Duathlon Tips

English: Diss Duathlon, High School The first ...

English: Diss Duathlon, High School The first race on the calendar of the local triathlon club, Tri-Anglia. It consists of a 5km run, 30km bike, and another 5km run, and had 105 finishers in 2009. This view shows the race start. http://www.tri-anglia.co.uk/DissDuathlon/MainPage.html (Photo credit: Wikipedia)

I’ve had Top 3 duathlon finishes (but never a proper one that I’ve really cherished) and done relatively badly in others with: cramp; poor placing; or a DQ – but never a DNS or DNF. You’ve got to go for it. Here are some tips, there’s plenty more dotted around this blog and this is by no means an exhaustive list.

  1. This might not be your ‘A’ race. But it is the race you are racing now. Give it all you’ve got, you’ll only race it once.
  2. When it really hurts you’re really trying. You need to do then when you race and sometimes when you train.
  3. In a triathlon you can almost pace your bike by just going close to flat out. Duathlon is harder as you are much more tired from the previous run than you would be from a previous swim. Consider the overall length of your race and base your bike pace on the overall length NOT just the length of the bike segment. eg for a 60 minute sprint duathlon aim for a CP60/FTP effort on the 30 minute bike leg.
  4. You last run pace: eg in a 10:40:5, that 5k at the end is not going to be a PB pace, I can say that with certainty. If you aim for that you will fail and you will feel badly about failing. A 10:40:5 (standard) is going to take you 2+ hours. So you will be running at slower than you half marathon pace. If you can do a 19 minute standalone 5k then you might not want to aim for much faster than a 40 minute 10k at the start. And your 5k at the end should be tempered with a slow start picking up the pace as you get your run-legs back and working.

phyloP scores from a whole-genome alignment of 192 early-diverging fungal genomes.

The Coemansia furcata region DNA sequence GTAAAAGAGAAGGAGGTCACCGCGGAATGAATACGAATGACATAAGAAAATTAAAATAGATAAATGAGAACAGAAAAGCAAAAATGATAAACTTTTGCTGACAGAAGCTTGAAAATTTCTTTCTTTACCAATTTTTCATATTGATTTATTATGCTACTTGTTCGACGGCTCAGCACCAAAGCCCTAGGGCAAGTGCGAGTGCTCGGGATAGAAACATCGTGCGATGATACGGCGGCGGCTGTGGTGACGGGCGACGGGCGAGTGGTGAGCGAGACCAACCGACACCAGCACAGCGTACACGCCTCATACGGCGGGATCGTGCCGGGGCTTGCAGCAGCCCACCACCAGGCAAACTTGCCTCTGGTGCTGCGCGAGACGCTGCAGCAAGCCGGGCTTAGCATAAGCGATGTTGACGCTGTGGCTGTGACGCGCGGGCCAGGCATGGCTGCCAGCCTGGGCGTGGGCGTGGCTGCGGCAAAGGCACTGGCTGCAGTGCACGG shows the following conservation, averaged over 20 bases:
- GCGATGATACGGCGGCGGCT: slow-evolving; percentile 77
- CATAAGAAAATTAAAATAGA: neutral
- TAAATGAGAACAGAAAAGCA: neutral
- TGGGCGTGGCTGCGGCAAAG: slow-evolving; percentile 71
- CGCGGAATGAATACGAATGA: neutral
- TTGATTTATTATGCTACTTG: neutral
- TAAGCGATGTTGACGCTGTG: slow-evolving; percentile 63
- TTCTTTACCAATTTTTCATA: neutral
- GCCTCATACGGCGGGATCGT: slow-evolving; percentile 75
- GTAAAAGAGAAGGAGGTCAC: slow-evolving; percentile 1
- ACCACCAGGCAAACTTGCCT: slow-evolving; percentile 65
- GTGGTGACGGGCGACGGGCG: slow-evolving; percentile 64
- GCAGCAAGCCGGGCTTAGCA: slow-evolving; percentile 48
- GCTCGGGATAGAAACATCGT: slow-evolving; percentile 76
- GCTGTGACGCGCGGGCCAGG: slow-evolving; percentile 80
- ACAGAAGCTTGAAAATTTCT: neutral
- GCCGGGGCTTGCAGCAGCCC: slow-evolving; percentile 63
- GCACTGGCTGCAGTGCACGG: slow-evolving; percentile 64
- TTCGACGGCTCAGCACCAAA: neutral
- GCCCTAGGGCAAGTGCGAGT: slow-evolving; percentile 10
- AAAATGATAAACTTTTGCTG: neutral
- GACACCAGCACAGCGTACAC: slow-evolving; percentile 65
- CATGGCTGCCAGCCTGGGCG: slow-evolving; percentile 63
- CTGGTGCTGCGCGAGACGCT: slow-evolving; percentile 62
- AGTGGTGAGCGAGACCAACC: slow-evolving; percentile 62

5. Elastic laces are cool for lots of reasons (other than dancing in night clubs). Use them.
  6. Drafting is most likely illegal in your races. Don’t cheat. At the same time understand exactly what the rules are and maximise the drafting benefit in the time that you have to overtake.
  7. Ignore pre-race chat about ‘that’ unfamiliar hill. It will be fine once you are there. You are probably better than the other people moaning about it and even if not then worrying about it won’t make it any easier and it will be over soon-enough once the race gets going.
  8. Get decent kit and then focus on training. Don’t spend hours agonising over slightly better wheels. The reality is that they won’t make that much difference over already half-decent kit at the speeds you go at.
  9. If you are racing in a tri suit get one with rear cycling pockets and store a spare gel there. Ideally the gels that do not require water as well.
  10. Have a hydration plan for your race. Have a refuelling plan for all longer races.
  11. Don’t overtrain. Overtraining = wasting your time. Spread out your VO2 sessions, have recovery weeks and months, have some way of assessing your current recovery status eg through trainingload or HRV.
  12. Race once a month. At least. Get it in your training plan. a parkrun or a favourite PB bike course attempt all count as a race.
  13. Consider paracetamol or immodium for pre-race headaches and tums.
  14. Add variety to your training – I follow the same sprint-du plan each time…bad idea. I finish lower and lower each time 🙁